Mental Health and Spirituality: Why Therapy and Prayer are Equally Important

      Growing up as a Christian can mean a lot of things, mostly good things. You grow up—in most cases—in a family that cares about you, that teaches you right from wrong and that makes the Bible the focus of family life. Growing up as a missionary kid includes a lot of the same wonderful values, but at the end of the day there’s also an additional set of rules and expectations thrust upon you. You must always represent Jesus and Christianity in the best light; you must never make public mistakes for fear of besmirching the name of your church, and you must always be ‘spiritual’.

      At least, in the church I grew up in, that was what it meant to live on the forefront of the ministry. While there were many issues with this way of thinking and the church I was attending, one of the biggest problems was their belief that, as a Christian, especially a Christian heavily involved in the ministry, one must never struggle with mental health. If you had any sort of metal health issues it was, at best, a sign that you were not trusting in Jesus as much as you should, and, at worst, a sign of demon possession. This became increasingly difficult to grapple with as I watched my mother deal with her increasing depression and anxiety.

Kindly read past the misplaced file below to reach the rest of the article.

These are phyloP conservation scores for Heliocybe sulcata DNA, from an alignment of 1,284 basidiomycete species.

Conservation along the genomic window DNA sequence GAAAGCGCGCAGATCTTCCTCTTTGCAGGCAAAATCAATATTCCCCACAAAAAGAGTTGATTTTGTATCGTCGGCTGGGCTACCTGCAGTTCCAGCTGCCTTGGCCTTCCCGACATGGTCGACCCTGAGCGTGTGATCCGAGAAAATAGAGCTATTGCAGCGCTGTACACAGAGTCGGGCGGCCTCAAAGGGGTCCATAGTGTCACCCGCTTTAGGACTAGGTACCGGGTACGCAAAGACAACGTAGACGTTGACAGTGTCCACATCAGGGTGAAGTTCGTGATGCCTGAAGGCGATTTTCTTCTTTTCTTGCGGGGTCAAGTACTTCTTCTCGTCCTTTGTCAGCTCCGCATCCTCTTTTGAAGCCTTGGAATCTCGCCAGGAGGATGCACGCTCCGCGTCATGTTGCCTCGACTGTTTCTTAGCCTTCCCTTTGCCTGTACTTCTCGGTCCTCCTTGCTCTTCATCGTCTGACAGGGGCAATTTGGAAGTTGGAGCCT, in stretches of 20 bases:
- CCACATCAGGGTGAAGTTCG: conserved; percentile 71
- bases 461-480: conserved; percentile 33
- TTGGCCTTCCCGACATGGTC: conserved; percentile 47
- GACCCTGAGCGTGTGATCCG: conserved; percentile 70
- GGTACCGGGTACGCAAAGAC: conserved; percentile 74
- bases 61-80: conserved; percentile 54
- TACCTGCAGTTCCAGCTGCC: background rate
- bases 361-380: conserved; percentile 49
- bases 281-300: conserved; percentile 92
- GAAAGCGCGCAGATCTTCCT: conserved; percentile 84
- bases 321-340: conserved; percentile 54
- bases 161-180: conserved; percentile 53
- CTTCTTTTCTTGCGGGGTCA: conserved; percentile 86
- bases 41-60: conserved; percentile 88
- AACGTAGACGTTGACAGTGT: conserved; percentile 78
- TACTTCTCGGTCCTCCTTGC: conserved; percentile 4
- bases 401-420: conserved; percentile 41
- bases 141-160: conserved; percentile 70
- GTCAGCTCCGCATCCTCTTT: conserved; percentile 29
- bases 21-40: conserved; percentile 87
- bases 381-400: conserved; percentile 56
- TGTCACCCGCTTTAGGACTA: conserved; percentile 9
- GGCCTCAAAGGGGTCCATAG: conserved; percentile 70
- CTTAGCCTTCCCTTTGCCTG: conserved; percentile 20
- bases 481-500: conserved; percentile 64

For a long time, we were told that, as Christians, we must always be joyful and happy because Jesus gives us the “ultimate joy”. While this is true, it is hard to match these party lines to the reality of having a medical condition that affects the way you see the world. Such was my mother’s case. She spent a long time struggling with the idea that she could have depression and still be a Christian. It made her feel that she was not as spiritual as a missionary’s wife should be and, in the long run, made her condition worse than if she had sought help immediately. Finally, she sought Christian counseling and was placed on medication.

      My mother’s story proves that being a Christian alone is not enough to prevent mental health disorders. The joy that Jesus promises is not a perpetual happiness, but rather a knowing that He is always there for us as a “friend that sticks closer than a brother.” So even when depression tells you that you are alone and anxiety tells you that you are not enough, Jesus is there to remind you that He is with you and that you are valued beyond measure in His kingdom. God never gives us a challenge we cannot face, or throws us into a fight unequipped. God guided man in the scientific study of psychology so that man could develop medications to help our brains function properly. Therefore, it is not difficult to draw the conclusion that, for those struggling with mental health, the tools God has provided for their struggle are prayer and clinical therapy and medication. After all, you cannot be an effective servant for Christ if your mental health is prohibiting you from serving Him.

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